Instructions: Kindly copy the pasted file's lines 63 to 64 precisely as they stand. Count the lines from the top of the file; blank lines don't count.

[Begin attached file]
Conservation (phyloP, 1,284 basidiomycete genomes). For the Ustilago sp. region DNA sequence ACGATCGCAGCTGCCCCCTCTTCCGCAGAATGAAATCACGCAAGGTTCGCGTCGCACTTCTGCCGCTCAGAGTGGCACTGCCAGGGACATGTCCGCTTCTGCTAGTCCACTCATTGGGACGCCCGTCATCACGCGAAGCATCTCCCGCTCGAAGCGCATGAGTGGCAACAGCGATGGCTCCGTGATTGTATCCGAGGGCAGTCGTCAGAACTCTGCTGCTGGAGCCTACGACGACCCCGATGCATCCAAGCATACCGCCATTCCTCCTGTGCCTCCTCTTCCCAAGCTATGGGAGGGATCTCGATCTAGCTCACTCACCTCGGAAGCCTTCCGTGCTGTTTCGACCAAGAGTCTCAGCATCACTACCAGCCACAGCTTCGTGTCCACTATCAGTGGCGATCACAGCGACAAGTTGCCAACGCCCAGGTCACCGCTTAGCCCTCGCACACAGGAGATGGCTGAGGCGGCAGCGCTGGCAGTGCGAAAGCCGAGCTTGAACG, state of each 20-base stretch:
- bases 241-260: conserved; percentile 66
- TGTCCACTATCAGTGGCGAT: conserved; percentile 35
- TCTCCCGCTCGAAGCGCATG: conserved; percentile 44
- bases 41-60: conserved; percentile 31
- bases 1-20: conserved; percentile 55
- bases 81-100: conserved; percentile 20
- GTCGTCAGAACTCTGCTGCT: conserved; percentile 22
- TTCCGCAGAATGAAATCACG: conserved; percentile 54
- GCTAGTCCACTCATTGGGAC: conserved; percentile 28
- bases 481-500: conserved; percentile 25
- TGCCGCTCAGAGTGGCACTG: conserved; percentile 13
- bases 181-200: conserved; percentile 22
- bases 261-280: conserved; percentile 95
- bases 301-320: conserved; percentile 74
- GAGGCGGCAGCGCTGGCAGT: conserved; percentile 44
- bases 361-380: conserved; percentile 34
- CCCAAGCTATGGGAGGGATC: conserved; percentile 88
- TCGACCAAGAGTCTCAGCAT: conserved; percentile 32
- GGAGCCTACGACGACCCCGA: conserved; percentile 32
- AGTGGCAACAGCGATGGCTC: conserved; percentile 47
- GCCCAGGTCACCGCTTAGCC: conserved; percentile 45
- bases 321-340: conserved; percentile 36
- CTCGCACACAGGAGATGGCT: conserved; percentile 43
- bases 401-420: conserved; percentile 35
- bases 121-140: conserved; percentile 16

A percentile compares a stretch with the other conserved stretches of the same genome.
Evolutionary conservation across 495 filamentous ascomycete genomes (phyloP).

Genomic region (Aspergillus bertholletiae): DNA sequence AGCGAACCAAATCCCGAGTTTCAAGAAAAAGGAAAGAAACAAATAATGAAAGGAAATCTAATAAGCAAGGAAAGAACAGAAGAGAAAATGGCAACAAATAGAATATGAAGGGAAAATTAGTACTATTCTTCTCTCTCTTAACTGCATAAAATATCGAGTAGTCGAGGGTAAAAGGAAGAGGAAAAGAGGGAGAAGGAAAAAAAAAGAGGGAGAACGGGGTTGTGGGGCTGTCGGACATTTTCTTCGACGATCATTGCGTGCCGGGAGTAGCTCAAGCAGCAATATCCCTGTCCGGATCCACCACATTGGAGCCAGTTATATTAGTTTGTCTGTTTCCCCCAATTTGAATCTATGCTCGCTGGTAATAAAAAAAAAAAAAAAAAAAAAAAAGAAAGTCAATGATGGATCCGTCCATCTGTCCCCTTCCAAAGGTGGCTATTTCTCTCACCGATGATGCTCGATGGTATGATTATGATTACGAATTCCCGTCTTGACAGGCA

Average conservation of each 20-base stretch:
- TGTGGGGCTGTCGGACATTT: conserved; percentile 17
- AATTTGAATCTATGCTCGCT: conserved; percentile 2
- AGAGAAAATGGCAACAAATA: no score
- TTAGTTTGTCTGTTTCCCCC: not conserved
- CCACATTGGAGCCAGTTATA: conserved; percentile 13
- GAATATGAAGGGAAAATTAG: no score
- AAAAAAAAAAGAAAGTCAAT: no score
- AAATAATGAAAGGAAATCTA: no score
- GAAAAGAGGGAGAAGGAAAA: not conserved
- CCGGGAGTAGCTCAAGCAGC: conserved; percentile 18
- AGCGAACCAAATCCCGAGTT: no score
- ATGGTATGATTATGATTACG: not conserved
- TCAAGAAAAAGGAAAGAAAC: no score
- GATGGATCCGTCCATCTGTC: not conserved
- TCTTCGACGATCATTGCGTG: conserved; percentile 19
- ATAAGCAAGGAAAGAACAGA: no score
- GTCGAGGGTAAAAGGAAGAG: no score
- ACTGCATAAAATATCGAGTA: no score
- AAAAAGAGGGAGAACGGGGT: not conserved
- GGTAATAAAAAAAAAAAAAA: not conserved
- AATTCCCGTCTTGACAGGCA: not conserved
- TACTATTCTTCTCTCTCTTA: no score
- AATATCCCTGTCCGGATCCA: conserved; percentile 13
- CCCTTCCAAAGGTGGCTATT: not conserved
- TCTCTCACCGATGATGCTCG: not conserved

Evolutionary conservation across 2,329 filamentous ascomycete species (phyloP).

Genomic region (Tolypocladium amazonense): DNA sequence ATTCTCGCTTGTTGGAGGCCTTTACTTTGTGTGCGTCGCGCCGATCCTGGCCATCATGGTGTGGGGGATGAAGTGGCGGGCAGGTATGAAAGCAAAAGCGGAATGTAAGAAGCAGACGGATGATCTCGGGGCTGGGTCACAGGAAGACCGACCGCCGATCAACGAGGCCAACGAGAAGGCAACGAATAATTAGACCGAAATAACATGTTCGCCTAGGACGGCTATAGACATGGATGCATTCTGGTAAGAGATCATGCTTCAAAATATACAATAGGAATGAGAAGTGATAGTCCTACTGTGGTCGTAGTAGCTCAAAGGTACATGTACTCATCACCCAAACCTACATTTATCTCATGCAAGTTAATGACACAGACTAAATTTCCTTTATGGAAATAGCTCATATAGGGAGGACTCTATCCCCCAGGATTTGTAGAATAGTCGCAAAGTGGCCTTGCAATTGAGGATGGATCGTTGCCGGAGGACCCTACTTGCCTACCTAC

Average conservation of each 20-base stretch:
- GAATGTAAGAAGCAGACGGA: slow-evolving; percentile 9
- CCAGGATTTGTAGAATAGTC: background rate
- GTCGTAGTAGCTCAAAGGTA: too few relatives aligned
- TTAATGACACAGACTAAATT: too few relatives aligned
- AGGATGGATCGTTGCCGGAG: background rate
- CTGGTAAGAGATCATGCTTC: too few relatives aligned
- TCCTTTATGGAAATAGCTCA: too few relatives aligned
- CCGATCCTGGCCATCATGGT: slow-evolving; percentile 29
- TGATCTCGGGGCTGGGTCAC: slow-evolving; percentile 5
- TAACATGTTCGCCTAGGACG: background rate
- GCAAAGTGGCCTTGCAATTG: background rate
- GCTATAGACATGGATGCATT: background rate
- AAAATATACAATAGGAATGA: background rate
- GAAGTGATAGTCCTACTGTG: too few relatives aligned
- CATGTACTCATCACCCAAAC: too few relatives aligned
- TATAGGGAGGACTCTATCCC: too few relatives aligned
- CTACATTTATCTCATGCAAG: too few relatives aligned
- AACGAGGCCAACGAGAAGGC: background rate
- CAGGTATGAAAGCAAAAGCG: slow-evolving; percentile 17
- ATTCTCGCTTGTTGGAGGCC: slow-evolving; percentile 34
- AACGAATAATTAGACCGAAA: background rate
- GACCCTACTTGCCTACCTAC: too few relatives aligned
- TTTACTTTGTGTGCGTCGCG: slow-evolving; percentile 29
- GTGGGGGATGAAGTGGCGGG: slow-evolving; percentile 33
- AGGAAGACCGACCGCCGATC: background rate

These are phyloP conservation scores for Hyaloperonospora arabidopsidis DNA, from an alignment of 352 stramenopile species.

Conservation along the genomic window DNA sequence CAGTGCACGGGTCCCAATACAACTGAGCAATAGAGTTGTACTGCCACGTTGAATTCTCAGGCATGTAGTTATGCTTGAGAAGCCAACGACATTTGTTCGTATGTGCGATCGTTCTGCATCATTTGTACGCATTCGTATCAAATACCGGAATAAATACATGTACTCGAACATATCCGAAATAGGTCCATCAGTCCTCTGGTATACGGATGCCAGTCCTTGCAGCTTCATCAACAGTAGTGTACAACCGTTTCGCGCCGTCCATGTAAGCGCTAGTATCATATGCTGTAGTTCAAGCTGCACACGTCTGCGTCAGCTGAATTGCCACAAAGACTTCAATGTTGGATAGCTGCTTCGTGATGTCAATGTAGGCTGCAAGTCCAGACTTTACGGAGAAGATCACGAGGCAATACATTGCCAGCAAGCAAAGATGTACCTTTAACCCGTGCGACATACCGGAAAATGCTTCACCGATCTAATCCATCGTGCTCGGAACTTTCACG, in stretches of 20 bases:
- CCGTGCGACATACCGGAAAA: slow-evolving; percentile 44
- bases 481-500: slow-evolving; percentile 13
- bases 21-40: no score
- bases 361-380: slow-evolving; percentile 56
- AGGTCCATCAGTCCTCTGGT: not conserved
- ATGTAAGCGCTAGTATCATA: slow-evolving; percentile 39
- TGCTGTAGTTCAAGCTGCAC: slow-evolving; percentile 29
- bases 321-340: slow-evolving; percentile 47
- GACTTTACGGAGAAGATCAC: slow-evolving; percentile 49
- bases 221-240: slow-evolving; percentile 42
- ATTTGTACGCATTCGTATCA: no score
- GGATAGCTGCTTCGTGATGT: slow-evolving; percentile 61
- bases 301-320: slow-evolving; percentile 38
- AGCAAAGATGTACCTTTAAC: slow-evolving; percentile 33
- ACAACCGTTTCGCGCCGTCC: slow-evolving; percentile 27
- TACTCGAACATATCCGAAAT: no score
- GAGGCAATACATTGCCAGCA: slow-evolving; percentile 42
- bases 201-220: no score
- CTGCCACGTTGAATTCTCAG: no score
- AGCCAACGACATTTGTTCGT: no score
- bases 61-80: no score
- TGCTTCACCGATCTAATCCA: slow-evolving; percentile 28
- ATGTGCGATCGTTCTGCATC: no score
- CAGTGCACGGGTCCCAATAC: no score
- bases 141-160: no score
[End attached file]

- AGGATGGATCGTTGCCGGAG: background rate
- CTGGTAAGAGATCATGCTTC: too few relatives aligned